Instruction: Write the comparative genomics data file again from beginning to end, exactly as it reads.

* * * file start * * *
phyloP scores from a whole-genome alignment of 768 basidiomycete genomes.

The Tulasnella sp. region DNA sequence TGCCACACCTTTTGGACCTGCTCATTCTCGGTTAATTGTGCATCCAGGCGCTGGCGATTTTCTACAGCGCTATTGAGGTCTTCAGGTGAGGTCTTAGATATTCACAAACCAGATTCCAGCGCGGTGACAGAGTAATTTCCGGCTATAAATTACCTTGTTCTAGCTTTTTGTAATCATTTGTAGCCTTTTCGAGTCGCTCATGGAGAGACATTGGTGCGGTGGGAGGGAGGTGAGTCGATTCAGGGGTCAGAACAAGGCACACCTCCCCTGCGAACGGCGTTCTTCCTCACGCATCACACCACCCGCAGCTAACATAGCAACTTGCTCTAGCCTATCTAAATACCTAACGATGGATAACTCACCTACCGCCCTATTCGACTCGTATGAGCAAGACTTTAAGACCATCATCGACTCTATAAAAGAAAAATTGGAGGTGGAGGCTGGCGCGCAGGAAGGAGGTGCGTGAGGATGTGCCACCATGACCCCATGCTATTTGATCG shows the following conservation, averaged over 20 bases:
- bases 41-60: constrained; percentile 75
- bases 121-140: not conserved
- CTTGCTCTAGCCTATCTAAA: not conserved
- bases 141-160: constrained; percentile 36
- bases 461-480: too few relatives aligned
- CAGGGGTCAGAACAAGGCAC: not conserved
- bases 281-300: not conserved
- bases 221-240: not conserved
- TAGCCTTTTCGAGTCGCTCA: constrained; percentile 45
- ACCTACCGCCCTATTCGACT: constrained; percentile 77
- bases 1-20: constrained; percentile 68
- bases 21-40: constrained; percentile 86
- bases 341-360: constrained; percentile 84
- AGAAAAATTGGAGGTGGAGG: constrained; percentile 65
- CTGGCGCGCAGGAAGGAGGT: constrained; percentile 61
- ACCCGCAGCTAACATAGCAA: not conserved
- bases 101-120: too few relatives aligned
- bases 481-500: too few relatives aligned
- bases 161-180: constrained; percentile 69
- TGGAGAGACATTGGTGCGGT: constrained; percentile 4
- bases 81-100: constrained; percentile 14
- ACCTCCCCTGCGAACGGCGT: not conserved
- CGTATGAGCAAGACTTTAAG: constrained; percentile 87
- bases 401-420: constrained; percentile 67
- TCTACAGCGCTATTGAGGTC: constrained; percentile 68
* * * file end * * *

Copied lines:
phyloP scores from a whole-genome alignment of 768 basidiomycete genomes.

The Tulasnella sp. region DNA sequence TGCCACACCTTTTGGACCTGCTCATTCTCGGTTAATTGTGCATCCAGGCGCTGGCGATTTTCTACAGCGCTATTGAGGTCTTCAGGTGAGGTCTTAGATATTCACAAACCAGATTCCAGCGCGGTGACAGAGTAATTTCCGGCTATAAATTACCTTGTTCTAGCTTTTTGTAATCATTTGTAGCCTTTTCGAGTCGCTCATGGAGAGACATTGGTGCGGTGGGAGGGAGGTGAGTCGATTCAGGGGTCAGAACAAGGCACACCTCCCCTGCGAACGGCGTTCTTCCTCACGCATCACACCACCCGCAGCTAACATAGCAACTTGCTCTAGCCTATCTAAATACCTAACGATGGATAACTCACCTACCGCCCTATTCGACTCGTATGAGCAAGACTTTAAGACCATCATCGACTCTATAAAAGAAAAATTGGAGGTGGAGGCTGGCGCGCAGGAAGGAGGTGCGTGAGGATGTGCCACCATGACCCCATGCTATTTGATCG shows the following conservation, averaged over 20 bases:
- bases 41-60: constrained; percentile 75
- bases 121-140: not conserved
- CTTGCTCTAGCCTATCTAAA: not conserved
- bases 141-160: constrained; percentile 36
- bases 461-480: too few relatives aligned
- CAGGGGTCAGAACAAGGCAC: not conserved
- bases 281-300: not conserved
- bases 221-240: not conserved
- TAGCCTTTTCGAGTCGCTCA: constrained; percentile 45
- ACCTACCGCCCTATTCGACT: constrained; percentile 77
- bases 1-20: constrained; percentile 68
- bases 21-40: constrained; percentile 86
- bases 341-360: constrained; percentile 84
- AGAAAAATTGGAGGTGGAGG: constrained; percentile 65
- CTGGCGCGCAGGAAGGAGGT: constrained; percentile 61
- ACCCGCAGCTAACATAGCAA: not conserved
- bases 101-120: too few relatives aligned
- bases 481-500: too few relatives aligned
- bases 161-180: constrained; percentile 69
- TGGAGAGACATTGGTGCGGT: constrained; percentile 4
- bases 81-100: constrained; percentile 14
- ACCTCCCCTGCGAACGGCGT: not conserved
- CGTATGAGCAAGACTTTAAG: constrained; percentile 87
- bases 401-420: constrained; percentile 67
- TCTACAGCGCTATTGAGGTC: constrained; percentile 68